Search functionality on Knowledgine is designed to allow users to find what they are interested in as fast as possible. To fulfill this objective, a query searches across every lecture from every university on our platform and returns a list of tags, lectures, and courses that are most closely related to the user’s search parameters. The current search algorithm uses a MongoDB text search where indexes are created on various properties of tags, lectures, and courses. This system offers a working first iteration of a continuously improving search function. Currently, words are matched on their word stems rather than semantic meaning. The important thing to note is that each tag result is a short clip explaining the exact subject that the user searched for. Users can quickly jump from one professor’s explanation to another, developing a well-rounded and diverse understanding of the subject. Knowledgine believes this is a powerful tool for learning, and many of our users have reacted positively to this functionality.
Knowledgine’s Professor Studio is an exclusive web service only available to university professors and academics. It is a centralized place where professors can create and manage courses, share resources through course links and descriptions, and upload and record lectures and talks.
Knowledgine internally validates professors before they are given access to the Professor Studio. This insures that only legitimate professors from accredited universities share content on Knowledgine.
To get started with the professor studio, read through our walk-through.
Lecture capture is Knowledgine’s core feature for professors. It is designed to be simple and requires limited resources. Whether in the classroom or in the office, the Professor Studio offers everything a professor needs to record a lecture, podcast, or clip.
Within the Professor Studio, a professor may simply create a new lecture by selecting the associated course, choosing a recording device (whether internal or connected), and then clicking record. This feature is designed to work with existing classroom equipment that is connected to the recording computer, and also with the built-in microphone of many modern laptops.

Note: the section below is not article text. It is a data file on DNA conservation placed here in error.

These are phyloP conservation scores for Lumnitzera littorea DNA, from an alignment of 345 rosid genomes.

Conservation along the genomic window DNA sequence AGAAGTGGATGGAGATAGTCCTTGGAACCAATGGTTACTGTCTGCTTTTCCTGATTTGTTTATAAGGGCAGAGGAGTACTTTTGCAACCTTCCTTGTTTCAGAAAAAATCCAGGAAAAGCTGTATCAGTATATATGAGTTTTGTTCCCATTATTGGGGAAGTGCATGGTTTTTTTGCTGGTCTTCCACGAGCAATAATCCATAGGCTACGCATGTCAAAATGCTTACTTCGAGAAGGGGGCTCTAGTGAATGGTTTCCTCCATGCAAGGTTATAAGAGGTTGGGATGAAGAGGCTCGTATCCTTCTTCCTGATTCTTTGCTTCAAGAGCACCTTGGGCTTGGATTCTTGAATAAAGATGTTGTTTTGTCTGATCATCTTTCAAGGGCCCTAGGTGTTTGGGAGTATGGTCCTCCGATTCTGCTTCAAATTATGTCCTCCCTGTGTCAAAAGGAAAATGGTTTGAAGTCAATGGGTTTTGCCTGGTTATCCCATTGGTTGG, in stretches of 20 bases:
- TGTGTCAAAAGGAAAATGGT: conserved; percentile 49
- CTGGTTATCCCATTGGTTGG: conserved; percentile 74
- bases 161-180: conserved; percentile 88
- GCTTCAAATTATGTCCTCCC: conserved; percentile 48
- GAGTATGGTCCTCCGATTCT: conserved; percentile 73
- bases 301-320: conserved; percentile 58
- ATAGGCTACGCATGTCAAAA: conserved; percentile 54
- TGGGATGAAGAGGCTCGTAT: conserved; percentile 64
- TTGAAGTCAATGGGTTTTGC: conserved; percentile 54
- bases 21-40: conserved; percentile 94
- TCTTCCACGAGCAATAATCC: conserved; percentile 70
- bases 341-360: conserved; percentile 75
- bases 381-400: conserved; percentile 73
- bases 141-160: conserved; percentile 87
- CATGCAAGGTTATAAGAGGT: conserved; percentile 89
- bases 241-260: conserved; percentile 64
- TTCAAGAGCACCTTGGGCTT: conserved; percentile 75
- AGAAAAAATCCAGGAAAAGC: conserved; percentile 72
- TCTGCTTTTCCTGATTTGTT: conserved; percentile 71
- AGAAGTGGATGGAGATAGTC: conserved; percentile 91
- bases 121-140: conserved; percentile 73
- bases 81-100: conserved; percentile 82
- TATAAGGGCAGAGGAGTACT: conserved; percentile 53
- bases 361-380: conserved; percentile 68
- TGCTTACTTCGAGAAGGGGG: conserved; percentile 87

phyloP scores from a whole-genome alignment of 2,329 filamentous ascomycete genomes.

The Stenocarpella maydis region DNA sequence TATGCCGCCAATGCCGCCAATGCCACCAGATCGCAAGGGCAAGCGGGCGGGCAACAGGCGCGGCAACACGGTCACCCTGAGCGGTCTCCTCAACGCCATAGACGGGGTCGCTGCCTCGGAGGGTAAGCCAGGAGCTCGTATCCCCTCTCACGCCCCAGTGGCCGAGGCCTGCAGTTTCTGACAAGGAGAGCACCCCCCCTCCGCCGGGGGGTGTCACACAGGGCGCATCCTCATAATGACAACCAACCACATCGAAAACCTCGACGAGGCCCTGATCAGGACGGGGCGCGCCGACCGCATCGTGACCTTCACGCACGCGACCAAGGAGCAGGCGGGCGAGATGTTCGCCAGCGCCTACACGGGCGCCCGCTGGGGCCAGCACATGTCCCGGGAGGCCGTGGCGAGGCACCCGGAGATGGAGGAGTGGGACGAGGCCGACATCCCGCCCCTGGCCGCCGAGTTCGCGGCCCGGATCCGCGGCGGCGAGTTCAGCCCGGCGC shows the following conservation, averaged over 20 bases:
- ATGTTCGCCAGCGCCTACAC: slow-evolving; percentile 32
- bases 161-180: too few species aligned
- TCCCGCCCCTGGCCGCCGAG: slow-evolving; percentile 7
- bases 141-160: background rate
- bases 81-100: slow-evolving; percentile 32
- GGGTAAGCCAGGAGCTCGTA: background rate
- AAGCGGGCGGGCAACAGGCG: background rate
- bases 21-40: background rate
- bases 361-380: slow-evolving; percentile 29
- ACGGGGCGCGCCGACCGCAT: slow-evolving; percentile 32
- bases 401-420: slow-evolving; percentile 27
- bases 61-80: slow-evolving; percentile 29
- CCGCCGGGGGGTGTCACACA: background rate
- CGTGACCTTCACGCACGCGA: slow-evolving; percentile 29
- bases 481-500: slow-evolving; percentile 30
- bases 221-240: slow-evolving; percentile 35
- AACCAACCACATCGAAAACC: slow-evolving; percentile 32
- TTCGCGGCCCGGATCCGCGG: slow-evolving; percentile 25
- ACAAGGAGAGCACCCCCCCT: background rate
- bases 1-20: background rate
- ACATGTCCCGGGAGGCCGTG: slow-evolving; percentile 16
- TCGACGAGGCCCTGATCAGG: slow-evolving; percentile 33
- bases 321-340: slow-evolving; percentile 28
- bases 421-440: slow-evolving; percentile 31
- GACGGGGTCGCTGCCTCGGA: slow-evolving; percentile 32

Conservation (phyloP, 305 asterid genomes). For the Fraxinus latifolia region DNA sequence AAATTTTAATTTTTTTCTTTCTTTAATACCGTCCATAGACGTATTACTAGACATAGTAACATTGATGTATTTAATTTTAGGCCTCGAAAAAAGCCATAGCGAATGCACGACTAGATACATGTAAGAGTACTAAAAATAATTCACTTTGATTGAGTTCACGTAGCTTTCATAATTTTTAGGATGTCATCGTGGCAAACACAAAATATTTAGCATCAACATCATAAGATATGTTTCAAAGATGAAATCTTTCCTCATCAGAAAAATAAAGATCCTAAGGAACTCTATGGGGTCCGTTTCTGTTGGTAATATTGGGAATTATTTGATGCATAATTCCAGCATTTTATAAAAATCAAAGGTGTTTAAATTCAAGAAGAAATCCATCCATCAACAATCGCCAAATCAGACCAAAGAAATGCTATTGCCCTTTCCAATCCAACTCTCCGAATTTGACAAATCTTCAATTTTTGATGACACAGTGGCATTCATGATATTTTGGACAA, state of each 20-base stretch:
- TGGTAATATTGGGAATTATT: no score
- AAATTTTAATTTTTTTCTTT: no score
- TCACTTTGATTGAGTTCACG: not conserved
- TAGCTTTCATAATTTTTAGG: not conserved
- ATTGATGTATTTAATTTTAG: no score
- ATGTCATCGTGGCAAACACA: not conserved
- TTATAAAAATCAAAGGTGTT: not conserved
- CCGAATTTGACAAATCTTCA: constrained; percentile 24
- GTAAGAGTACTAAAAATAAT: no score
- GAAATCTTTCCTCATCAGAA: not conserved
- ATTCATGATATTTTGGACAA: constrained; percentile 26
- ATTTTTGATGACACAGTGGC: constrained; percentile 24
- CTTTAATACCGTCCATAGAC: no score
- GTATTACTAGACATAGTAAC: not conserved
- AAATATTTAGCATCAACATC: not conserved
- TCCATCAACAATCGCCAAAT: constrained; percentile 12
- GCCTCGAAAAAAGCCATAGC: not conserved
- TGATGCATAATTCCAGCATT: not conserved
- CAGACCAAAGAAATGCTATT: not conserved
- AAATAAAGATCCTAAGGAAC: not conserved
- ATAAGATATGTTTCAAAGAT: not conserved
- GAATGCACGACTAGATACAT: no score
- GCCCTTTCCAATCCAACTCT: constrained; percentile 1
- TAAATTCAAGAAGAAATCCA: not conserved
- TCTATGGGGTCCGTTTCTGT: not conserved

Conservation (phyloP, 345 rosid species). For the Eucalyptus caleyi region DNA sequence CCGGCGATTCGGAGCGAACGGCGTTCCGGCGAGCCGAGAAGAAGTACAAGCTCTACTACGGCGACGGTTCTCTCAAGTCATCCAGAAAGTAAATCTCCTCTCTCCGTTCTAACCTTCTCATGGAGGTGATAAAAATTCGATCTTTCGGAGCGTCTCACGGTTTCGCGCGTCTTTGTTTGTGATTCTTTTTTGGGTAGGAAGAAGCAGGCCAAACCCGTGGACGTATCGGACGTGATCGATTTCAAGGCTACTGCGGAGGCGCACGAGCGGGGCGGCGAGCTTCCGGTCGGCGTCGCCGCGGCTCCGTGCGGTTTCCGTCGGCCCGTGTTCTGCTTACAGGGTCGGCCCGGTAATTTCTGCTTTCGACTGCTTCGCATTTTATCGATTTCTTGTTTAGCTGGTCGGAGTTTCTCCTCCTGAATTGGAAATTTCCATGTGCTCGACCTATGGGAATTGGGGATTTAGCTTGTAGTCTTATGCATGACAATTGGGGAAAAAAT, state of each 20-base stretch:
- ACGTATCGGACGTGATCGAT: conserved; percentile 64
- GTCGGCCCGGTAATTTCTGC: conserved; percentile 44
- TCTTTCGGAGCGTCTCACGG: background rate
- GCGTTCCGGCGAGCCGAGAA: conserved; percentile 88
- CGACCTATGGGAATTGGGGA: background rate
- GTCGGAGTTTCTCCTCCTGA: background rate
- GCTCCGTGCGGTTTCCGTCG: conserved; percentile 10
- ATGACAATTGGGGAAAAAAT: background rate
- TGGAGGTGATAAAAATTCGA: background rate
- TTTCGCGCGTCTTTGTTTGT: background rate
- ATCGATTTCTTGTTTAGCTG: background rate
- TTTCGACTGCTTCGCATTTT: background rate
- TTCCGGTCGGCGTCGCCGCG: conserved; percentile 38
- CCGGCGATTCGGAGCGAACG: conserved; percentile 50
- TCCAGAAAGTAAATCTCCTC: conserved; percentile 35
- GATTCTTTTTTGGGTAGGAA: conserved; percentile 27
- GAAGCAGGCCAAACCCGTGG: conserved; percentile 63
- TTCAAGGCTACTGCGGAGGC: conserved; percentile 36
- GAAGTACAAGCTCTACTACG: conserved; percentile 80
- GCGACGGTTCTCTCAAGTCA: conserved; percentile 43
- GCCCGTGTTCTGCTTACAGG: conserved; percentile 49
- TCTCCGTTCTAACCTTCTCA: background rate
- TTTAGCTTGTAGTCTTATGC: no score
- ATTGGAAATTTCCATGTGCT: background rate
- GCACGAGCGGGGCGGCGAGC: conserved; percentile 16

Professors also have the ability to pause and resume their recording, giving them flexibility and control if they want to discuss something confidential or if there is a break in class, for example. Furthermore, professors may add tags — labels associated with specific segments within the lecture (detailed in the Information Organization section of this white paper) — to their lectures.
Recorded lectures are available for both upload and download. Professors may optionally download the lecture if they want to edit it with third-party software and upload it later. Lectures uploaded to the cloud are securely processed, organized, and made available for discovery within the Knowledgine ecosystem.
We detail the process of uploading and recording lectures in this post.
Knowledgine believes in the accessibility of information. Thus we offer speach transcription for professor content. Transcriptions are generated automatically and usually available within minutes after the lecture or talk is uploaded. The transcript is fully interactive and searchable.
Learn more about transcriptions here.
Professor intellectual property (IP) is a core consideration of Knowledgine. We believe that professors should own their IP and be able to profit off of their work in a similar fashion to publications. Often times, professors are not fully aware of their university’s rules and policies of IP ownership when it comes to course material. The exact policies of each university vary from school to school but the American Association of University Professors (AAUP) outlines their view of IP ownership under section III paragraph B of Intellectual Property Issues for Faculty:
The "work-for-hire" doctrine is a statutory exception to the general ownership provisions of the copyright law. It is a way of allocating whether an employee or an employer is the author, and thus copyright holder, of work performed in the course of employment. The work-for-hire provision entitles an employer to assert ownership over materials prepared by its employees acting within the "scope of their employment”.
Generally, faculty scholarly work is not considered work-for-hire. "[I]t has been the prevailing academic practice to treat the faculty member as the copyright owner of works that are created independently and at the faculty member's own initiative for traditional academic purposes." Statement on Copyright, AAUP Policy Documents & Reports 182 (9th ed. 2001). Administration ownership of faculty scholarly works, lecture notes and teaching materials would profoundly contradict the practices of the academic community. Work for hire doesn't fit, legally or policy-wise, into the academic scholarship arena.
Knowledgine is free for universities and professors to use.
Knowledgine was initially designed to be an audio focused platform. Although we prefer mp3 format, you can upload content in a variety of media formats. Uploaded media files will be transcoding into optimal formats for listening and viewing. This is done automatically and at no cost.
Supported formats include aac, ogg, mp3, m4a, flac, wma, wmv, webm, avi, mpg, mpeg, wav, mov, mp4, flv, and m4v.
If you experience any issues with the upload service, please contact us.